I knew from the very first email that I’d like Shevy. His name has that famous boxer ring to it: Paul “Shevy” Shevlin. And a professional boxer he very well could have been. But behind the tall, passionate, party character is a gentle soul with one helluva great story to tell.
Born in Sydney, Australia in 1973, Shevy was hand-raised by his loving, 6.4ft tall, 100-kilogram mum, Moya, who was a teacher of mathematics. He left school at 15 with not much education and spent his younger years heavily involved in sports: swimming, surfing and then martial arts (Tae Kwon Do). When Moya’s sister passed away, Moya urged Shevy and his brother to head to Europe and spend the last of their money, meeting up with their UK family and travelling around Europe.
After a whirlwind adventure in the Greek Islands, Shevy found himself smack-bang in the hospitality industry, working as a tour guide for a Kiwi travel company and showing people around Turkey. “I organized visits to the hallowed beaches of WW1’s Gallipoli, walks into Istanbul’s Grand Bazaar [and] I crawled around the underground caves in Cappadocia,” says the broad-shouldered and friendly Shevy. “It was all part of a day’s work for this Raki-drinking, ‘Sleep when ya dead’ Aussie.”
Through his travel network, Shevy caught wind of a place called Kirchberg in Austria. Soon after he arrived, he found himself working at the world’s fastest ski race called ‘the Hahnenkamm’.
“I was overcome with the love of snow, winter and all the action and love the place had,” remembers Shevy. Then and there, he tore up his return ticket to London, made a last call to his girlfriend of the time and made Kitzbühel his new home.
After some back-and-forth between Austria and Australia, Shevy found himself a job as bar security at the famous Londoner bar in Kitzbühel, Austria; but was sacked on New Year’s eve for being drunk and naked on the job. Desperate for a place to stay, he called on a young lady he’d taken home by piggyback in knee deep snow two nights before. I asked if I could “crash for a few nights until I had myself sorted”.
Twelve months later, the young lady would become his wife and mother to his son, John.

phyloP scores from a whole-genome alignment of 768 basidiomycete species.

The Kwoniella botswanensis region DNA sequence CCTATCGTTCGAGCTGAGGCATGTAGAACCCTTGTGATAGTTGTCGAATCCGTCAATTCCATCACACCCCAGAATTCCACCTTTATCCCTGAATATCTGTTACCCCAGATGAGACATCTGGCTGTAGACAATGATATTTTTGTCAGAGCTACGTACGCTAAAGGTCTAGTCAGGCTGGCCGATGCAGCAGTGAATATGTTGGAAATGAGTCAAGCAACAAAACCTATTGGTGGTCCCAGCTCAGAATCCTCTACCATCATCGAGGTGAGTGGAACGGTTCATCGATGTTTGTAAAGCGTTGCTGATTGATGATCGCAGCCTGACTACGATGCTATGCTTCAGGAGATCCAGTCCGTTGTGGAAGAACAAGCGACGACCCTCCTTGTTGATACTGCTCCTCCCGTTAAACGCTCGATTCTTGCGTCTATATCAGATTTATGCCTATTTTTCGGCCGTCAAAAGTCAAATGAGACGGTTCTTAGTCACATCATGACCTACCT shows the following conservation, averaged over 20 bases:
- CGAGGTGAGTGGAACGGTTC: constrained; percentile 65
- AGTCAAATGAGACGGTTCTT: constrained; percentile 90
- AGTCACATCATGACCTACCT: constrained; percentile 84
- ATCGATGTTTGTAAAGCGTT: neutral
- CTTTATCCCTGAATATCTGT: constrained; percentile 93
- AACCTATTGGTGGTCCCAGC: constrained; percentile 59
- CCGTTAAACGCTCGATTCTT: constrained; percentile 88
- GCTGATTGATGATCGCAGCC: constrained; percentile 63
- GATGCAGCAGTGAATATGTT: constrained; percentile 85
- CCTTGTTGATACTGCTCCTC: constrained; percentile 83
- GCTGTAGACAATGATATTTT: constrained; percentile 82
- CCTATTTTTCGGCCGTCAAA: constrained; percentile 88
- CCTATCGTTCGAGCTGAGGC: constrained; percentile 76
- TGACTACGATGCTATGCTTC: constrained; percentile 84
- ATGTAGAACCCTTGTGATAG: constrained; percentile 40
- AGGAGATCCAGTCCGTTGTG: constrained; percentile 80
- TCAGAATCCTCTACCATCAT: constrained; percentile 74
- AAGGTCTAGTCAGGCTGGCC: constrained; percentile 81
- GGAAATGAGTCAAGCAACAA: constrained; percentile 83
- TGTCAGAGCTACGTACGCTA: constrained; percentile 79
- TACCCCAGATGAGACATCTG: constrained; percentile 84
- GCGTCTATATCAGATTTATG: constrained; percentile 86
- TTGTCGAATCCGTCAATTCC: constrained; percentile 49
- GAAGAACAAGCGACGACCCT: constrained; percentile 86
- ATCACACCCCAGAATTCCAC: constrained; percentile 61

1) What makes you tick?
I have a need to feel alive [and] to experience [stuff]. I want to push myself to see how I rate against anyone’s scale. I like people to remember meeting me.
2) What do you love about working in the hospitality game?
I love the challenge of giving people more than what they expect and seeing their excitement when it all comes together.
3) What don’t you love about the hospitality industry?
The people who shouldn’t be in it as they don’t have any passion to give, can’t be flexible to achieve the goal and [are] only driven by financial gain.
4) What do you miss about Australia?
First and foremost, my family, then the surfing lifestyle, the landscape and its people. However, the country I left has changed dramatically and some things I [miss] don’t really exist anymore.
5) How has living abroad and travel changed you as a person?
I am much calmer and quieter and listen more. [I] appreciate the simple things that come for free [and am] very aware of my surrounds and who [is there]. I see opportunities out of new places.
6) Tell us about the worst job you’ve had to do for money?
It has to be a mix of cleaning up the rubbish of 100,000 people after the Kitzbühel ‘Hahnenkamm’ ski race when it’s all been frozen into the stampeded snow over the entire length of the 5km race track in minus 15 degree [Celsius] conditions; or running the personal security for a handful of strippers [when I was] 19-years-old at a Croatian bucks’ night full of massive, scary guys; or abseiling down the Waverly Telecommunications Tower in Sydney to change the covers on communication receivers at 100m high on a windy, cold day.
…the paraflying flight that only lasted 45 seconds, the horse that died when I rode it. All-in-all a great trip!
7) And your funniest travel memory?
Taking my wife to Tunis, Tunisia in 1999, where we conceived our son. On arrival, I was told I was not allowed into the country. I showed them my ID for being a second Dan Black Belt in Tae Kwon Do and then had security usher me through customs yelling “Rambo, Rambo, Rambo!” [Our arrival] started with a no show for a transfer. It was then onto the hotel which was in total disarray, the toilet exploded in our room when we used it on arrival (and I mean EXPLODED!), the ‘all you can drink’ bar had no beer, the other bar had no glasses, there was a midget with hands out of his shoulders yelling “bingo” all day and night [and] cats that roamed the dining room and jumped onto tables as people ate their meals. [Then there was] the paraflying flight that only lasted 45 seconds, the horse that died when I rode it… All-in-all a great trip! I would do it all again!
8) What’s the best thing you’ve learned from someone you’ve met during your travels?
Everything has a ‘use by’ date.
9) Who is the most inspiring person you’ve met on your journey and why?
Two [people]: 1) Amir Ben David for his calmness, his ability to remember every detail, knowledge of foreign affairs, ability at different sports. I don’t know exactly [how] but he has helped me mature. 2) My Wife Bianca. She is the hardest working person I have met and is totally selfless. She only wants something when everyone else is satisfied.
10) What’s your advice for other people?
Stop, look around and appreciate what is there right now. Respect what people do regardless of their class in society. Be honest and really reach deep to see how you can be a better person. We all have a forte in life; find it!
[Shevy, his wife Bianca and son John now live in Kirchberg, Austria, where Shevy owns and manages an outdoor holiday operator business called Alpenrider.]
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